But something feels unsettled.  I realize that it's just a matter of transitioning to a different way of thinking about Christmases, and family.  I also realize that I am very lucky to have had the upbringing that I did.  Over the years I was able to spend Christmas with almost all of my extended family on both sides up until High School, and with them at least in part, even later.  My extended family is generally pretty close and in some ways it's hard to imagine a Holiday not spent with cousins and children running around, and way too many sweets around the house.  In comparison, this Christmas has seemed small and quiet, but in reality I know that I am overwhelmingly blessed to have so much family and to be financially blessed enough to be able to travel and buy gifts.

I do not blame my dissatisfaction on Pinterest (as many people seem happy to do, lately) or on receiving less than usual (my mother warned me that no one will fill a mother's stocking, so I ought to do it myself.  And I do.)  Instead, it is more related to the feelings you have when you are in college and you come home for Christmas during your senior year, knowing that everything is about to change when you graduate.  It's a foreboding.  A fear.  A nervousness.  It makes it hard to feel the warm coziness of Christmas without knowing that there is a nebulous unknown around the corner.

Instead, I try to focus those moments when there is joy.  Like this one.

Caroline in her Super Girl cape.  Swinging with Daddy.

The only semi decent picture we took as a family.  :)
Decorating the tree at Nana and Papa's house. 

Sadie standing and walking all by herself!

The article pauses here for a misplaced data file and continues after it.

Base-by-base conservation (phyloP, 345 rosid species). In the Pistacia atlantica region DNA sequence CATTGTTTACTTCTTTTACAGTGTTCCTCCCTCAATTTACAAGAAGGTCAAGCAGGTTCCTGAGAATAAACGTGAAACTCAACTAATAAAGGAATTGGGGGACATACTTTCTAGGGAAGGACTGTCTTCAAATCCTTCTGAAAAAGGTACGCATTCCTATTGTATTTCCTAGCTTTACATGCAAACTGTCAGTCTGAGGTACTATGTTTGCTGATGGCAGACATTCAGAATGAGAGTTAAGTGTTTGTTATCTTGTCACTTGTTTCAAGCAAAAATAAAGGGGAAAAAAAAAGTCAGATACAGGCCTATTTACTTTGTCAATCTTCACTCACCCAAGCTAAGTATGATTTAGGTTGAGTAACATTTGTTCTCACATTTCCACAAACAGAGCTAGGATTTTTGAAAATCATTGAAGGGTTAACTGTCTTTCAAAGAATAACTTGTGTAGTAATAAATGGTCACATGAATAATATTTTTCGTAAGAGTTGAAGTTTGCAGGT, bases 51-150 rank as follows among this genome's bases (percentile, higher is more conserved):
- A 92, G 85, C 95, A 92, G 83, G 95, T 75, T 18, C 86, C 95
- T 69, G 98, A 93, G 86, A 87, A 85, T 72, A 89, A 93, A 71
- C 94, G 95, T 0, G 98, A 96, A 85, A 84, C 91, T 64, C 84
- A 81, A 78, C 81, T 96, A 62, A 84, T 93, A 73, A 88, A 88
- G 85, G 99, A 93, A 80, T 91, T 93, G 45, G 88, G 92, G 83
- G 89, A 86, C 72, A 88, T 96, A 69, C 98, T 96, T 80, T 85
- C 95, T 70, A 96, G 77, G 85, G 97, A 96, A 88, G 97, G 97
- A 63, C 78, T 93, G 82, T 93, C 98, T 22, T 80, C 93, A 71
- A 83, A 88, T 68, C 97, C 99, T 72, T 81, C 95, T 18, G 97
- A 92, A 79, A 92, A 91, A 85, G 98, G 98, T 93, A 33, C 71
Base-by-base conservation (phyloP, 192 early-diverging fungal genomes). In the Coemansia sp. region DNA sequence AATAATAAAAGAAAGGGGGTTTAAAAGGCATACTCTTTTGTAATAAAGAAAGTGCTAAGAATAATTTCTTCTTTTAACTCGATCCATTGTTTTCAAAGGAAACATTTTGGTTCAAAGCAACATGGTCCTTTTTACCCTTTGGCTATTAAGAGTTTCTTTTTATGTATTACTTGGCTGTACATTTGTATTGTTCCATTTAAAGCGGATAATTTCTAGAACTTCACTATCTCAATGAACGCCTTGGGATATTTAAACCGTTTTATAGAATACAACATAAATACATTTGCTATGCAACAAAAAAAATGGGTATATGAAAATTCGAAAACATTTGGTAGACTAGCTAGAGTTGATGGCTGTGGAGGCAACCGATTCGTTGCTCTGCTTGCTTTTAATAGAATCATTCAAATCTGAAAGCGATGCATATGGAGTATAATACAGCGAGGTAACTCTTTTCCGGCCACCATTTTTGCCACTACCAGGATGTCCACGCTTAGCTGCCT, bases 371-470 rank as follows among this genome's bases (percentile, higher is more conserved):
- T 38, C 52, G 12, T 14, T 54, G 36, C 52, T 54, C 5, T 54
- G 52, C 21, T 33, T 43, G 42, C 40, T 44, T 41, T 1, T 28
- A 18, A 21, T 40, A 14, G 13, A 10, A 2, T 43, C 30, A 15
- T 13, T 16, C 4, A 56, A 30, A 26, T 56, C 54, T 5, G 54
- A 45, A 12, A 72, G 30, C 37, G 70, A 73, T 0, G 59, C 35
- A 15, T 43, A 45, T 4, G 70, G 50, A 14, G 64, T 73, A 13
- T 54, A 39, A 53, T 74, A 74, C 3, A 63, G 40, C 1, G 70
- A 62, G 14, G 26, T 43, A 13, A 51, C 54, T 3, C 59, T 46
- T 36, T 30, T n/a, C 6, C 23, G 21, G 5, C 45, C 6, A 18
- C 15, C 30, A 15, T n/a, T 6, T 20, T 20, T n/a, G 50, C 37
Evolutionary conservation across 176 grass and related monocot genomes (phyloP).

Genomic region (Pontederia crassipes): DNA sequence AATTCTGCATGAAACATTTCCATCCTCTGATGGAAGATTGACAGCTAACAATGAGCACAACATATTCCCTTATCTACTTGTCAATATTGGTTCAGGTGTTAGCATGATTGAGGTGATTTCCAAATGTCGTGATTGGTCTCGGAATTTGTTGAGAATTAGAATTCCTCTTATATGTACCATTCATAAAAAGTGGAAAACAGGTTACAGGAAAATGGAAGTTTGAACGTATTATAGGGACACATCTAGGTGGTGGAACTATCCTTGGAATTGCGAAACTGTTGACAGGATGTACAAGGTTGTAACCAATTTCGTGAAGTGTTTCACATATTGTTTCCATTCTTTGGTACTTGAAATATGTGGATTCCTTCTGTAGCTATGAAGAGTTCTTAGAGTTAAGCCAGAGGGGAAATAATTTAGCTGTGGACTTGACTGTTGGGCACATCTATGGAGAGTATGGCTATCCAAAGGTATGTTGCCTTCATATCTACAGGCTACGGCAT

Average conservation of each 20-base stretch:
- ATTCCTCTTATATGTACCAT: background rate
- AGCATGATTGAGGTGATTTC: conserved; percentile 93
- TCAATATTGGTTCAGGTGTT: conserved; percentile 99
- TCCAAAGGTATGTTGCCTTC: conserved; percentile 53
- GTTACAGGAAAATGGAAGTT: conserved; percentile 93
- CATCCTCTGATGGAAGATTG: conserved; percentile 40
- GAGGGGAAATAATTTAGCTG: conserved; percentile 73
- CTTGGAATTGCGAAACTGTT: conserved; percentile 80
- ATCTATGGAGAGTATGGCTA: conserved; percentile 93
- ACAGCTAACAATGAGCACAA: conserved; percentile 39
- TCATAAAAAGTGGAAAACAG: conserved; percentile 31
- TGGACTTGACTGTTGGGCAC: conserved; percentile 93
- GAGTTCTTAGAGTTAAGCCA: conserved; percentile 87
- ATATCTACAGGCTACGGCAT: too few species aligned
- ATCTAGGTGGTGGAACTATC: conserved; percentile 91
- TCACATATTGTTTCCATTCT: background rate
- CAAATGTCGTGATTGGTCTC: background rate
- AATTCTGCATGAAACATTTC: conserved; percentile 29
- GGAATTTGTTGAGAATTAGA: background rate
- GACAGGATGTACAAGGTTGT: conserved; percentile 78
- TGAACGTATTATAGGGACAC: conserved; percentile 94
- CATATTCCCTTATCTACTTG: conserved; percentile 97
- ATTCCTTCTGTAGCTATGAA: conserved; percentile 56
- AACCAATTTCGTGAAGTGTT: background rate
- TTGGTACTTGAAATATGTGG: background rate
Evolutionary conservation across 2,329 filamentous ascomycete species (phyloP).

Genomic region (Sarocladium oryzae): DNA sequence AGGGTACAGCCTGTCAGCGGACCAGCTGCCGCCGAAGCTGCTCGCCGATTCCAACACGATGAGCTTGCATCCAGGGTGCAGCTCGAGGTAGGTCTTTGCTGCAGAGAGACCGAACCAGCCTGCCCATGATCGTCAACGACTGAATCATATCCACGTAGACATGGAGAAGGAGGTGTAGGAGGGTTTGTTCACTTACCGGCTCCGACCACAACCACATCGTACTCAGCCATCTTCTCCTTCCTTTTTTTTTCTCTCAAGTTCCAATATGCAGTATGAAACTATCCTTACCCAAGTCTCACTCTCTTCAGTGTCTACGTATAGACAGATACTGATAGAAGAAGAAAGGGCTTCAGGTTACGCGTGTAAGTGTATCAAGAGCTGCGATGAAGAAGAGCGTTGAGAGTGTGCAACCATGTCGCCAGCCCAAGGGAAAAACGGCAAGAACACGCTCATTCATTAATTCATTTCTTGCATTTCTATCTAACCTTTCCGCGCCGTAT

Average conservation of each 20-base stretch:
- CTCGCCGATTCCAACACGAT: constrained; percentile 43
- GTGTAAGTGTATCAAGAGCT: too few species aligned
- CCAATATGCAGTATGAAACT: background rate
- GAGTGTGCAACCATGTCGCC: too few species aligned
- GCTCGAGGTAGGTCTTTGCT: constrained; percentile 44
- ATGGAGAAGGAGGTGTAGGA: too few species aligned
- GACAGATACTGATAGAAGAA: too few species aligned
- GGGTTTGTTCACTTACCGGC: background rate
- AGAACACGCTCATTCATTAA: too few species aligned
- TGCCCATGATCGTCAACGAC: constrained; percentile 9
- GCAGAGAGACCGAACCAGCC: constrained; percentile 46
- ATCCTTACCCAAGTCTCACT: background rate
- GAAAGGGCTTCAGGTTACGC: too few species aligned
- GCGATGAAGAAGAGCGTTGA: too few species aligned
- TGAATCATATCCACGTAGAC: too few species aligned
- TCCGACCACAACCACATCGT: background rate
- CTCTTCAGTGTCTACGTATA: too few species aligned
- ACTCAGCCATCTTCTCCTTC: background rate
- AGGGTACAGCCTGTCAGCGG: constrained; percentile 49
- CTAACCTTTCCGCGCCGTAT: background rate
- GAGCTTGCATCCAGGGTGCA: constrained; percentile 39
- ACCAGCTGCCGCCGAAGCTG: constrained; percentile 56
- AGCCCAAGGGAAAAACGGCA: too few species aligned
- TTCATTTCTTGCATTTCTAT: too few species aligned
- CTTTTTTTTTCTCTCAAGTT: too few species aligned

Nana sure is interesting.

Friday, November 30


I've been mostly absent this semester partly because our lives are still measured in semesters.  Josh is in the early stages of becoming Dr. Watson, I'm teaching two classes, the kids are in school when I am... it makes everything a bit crazy.  But it also gives me something to look forward to.

When I was a kid snow days and vacation were always so enticing.  No matter how far away they were, they became the goal: Make it to Christmas.  And it's no wonder, because Christmas lasted weeks.

Now, I'm counting down the days to my last class, the final exam, and the days I can spend out and about while the kiddoes are still in Sonshine School.  Oh yes, I am.

In the mean time I thought it might be good to fill in a few blank spots on this sad little blog (still clunking along after 7 years and 500 posts) which specifically means pictures.  Yes, pictures.  I don't take pictures as often as I used to, and while I am not a professional, semi-professional, or even very good photographer, it helps to have some visuals to go with my naval-gazing.

So here's the schedule: